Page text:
Why don't you collect "Disaster Tradition Cards" to hand down memories of disasters?
Do you know the "Public Distribution Cards" distributed free of charge by public offices and local governments?
A wide variety of cards such as dam cards, manhole cards, power plant cards, and cultural heritage cards.Popular cards are published in books, and exhibition events are held to collect the cards.
Nagano Prefecture also creates and distributes various public distribution cards.One of them, the "Disaster Tradition Card", is issued by the Prefectural Construction Department Erosion Control Section in cooperation with the Nagano Prefectural Museum of History.This card, which has folklore and legends written on it, expresses the wish to spread the wisdom of our predecessors and reduce the damage caused by disasters in the future.We will introduce creative and ingenious initiatives to get more people to know.
Telling about past disasters and getting “disaster prevention tips”
There are 87 types of Disaster Tradition Cards that are the size of a business card.You can get it by taking a picture of the place written on the card or the municipal office where that place is located and showing the picture to each construction office and erosion control office in the prefecture.
The front of the card contains the name of the ruins of the disaster, the type/factor of the disaster, the form of tradition of the disaster, etc., and the back of the card contains data such as location, lore and legends, tourist information and surrounding information. summarized.The ruins of the disaster include embankments, parks, ponds and lakes, shrines and temples, stone monuments and statues, as well as festivals and dances.
For example, Takayama Village's Weeping Cherry Tree in the Water is a 260-year-old tree that is famous as a cherry blossom spot that attracts tourists and photographers from all over Japan. It is said to have been planted when Kashima Shrine, which was a god, was enshrined.Also, "Sanyori Koyori" is a festival held at two Tenpaku shrines on the right and left banks of the Mitsumine River that flows through Ina City.It is said that it is meant to prevent disasters such as floods, and to pray for a good harvest and the safety of the village.Even places and festivals that you know on a regular basis can be traced back to disasters.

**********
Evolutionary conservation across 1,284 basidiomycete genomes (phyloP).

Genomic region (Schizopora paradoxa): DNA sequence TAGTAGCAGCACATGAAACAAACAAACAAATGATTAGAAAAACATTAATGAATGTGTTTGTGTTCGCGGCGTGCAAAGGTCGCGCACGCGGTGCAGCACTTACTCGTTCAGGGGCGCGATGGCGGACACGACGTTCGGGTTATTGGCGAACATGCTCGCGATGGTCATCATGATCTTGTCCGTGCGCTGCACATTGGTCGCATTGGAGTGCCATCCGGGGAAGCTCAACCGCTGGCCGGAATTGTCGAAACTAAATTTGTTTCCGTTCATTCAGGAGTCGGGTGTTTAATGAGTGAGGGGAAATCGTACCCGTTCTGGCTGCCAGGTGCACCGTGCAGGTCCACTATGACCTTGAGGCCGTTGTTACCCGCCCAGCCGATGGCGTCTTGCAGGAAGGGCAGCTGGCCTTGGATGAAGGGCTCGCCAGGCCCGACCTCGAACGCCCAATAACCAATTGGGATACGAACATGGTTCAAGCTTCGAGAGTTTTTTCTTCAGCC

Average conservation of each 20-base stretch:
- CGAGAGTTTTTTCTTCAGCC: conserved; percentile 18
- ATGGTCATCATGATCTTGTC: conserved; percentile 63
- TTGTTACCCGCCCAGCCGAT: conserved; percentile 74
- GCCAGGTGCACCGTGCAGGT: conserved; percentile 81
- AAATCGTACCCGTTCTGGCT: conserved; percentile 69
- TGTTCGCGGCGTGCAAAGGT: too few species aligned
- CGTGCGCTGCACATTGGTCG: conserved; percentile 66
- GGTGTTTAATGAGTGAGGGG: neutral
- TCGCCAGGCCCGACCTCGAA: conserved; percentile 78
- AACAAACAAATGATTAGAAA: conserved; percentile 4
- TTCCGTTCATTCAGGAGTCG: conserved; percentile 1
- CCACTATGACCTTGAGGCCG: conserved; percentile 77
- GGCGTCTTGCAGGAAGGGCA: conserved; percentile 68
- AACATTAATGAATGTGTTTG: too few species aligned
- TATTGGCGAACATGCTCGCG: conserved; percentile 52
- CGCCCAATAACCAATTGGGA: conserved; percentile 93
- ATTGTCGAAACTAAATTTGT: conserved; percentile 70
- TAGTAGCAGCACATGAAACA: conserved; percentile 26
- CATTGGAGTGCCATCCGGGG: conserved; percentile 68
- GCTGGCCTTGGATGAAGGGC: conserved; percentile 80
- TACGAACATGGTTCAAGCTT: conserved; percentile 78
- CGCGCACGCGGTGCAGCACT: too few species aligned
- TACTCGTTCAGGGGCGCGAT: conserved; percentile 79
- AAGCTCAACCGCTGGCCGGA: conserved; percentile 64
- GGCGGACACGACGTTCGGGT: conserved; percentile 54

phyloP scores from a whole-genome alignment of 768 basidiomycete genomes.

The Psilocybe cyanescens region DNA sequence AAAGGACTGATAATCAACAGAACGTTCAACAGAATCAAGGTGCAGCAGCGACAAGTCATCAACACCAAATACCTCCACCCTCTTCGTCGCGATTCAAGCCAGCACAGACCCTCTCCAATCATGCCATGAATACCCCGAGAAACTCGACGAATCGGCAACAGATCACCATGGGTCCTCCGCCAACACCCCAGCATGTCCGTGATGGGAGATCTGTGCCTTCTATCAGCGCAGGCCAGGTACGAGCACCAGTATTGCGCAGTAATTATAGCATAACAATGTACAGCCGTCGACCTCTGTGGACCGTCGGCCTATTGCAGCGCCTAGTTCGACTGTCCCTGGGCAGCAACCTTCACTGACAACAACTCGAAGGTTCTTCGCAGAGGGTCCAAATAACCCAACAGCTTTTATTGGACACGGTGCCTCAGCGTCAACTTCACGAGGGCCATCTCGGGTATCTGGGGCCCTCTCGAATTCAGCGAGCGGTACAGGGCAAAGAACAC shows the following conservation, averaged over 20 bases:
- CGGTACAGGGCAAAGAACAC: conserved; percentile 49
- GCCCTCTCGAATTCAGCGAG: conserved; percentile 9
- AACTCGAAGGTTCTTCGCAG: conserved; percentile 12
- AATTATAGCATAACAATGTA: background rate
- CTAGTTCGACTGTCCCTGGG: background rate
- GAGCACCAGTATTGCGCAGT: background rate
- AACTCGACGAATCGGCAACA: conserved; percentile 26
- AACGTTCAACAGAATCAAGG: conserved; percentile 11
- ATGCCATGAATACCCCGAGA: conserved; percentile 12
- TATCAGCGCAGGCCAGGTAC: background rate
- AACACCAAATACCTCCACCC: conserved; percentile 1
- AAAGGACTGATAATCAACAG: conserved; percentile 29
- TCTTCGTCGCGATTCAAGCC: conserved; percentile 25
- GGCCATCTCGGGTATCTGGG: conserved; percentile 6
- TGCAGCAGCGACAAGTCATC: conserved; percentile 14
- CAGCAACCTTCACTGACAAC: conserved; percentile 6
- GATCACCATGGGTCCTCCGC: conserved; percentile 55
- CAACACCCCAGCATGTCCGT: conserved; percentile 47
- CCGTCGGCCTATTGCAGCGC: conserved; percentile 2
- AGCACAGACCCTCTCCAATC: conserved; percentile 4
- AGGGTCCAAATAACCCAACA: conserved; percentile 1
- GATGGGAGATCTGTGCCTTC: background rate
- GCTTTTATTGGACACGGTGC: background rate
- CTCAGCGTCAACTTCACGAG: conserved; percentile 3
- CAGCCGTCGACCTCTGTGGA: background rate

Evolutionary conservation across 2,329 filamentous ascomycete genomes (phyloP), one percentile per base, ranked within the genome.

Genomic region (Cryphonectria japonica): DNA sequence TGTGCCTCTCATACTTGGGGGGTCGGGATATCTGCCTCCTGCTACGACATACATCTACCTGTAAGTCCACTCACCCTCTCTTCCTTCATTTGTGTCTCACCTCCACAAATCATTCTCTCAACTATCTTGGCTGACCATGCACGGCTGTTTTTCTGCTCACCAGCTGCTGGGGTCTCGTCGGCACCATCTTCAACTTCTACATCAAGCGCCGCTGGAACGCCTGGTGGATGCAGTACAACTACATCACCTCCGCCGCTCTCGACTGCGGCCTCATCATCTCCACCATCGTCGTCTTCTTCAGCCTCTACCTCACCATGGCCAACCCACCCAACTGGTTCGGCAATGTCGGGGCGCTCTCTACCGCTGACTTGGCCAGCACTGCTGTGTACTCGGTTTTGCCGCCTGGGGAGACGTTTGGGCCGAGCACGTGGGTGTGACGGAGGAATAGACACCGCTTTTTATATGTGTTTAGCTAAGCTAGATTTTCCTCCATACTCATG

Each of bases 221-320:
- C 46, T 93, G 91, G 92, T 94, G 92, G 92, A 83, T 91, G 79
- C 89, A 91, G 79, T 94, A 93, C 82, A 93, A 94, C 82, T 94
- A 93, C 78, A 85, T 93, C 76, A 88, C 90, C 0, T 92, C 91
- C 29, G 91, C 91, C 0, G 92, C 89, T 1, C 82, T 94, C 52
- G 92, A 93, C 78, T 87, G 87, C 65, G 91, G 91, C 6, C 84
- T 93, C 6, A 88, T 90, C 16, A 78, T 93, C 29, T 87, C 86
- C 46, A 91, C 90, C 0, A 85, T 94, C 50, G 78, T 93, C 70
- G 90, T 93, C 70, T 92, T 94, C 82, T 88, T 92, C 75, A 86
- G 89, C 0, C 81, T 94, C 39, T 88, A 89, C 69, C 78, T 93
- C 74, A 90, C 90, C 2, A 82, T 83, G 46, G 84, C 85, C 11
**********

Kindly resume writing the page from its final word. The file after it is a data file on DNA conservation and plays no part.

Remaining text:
- Weeping cherry tree in water
- Sanyori Koyori
Ayaka Maruyama, who is in charge of the erosion control section, said, "It's easy to understand that stone monuments are related to disasters, but when I saw this card, I learned for the first time that there are such things in local festivals." talk to
This is the first initiative in Japan to use a disaster tradition card.Taking a hint from the pilgrimage, he thought, "I would like to create a plan that allows people to visit places that have traditions of disasters."Searching for candidate locations, inquiring with municipalities, and making selections while receiving information.As the first step, we created 1 types and started distributing them in November 10 types were added in the second bullet, and 2019 types were added in the third bullet, finally covering all 11 municipalities.I feel that the hurdle is a bit high that you can't get it unless you actually visit the site, but that may be the opposite of what tickles the collector's heart.Mr. Maruyama also says, "It seems that there are some elementary school students who have collected several of them, and some elementary school students have chosen them as the subject of their free research during summer vacation."By the way, he has not heard that he has completed it yet.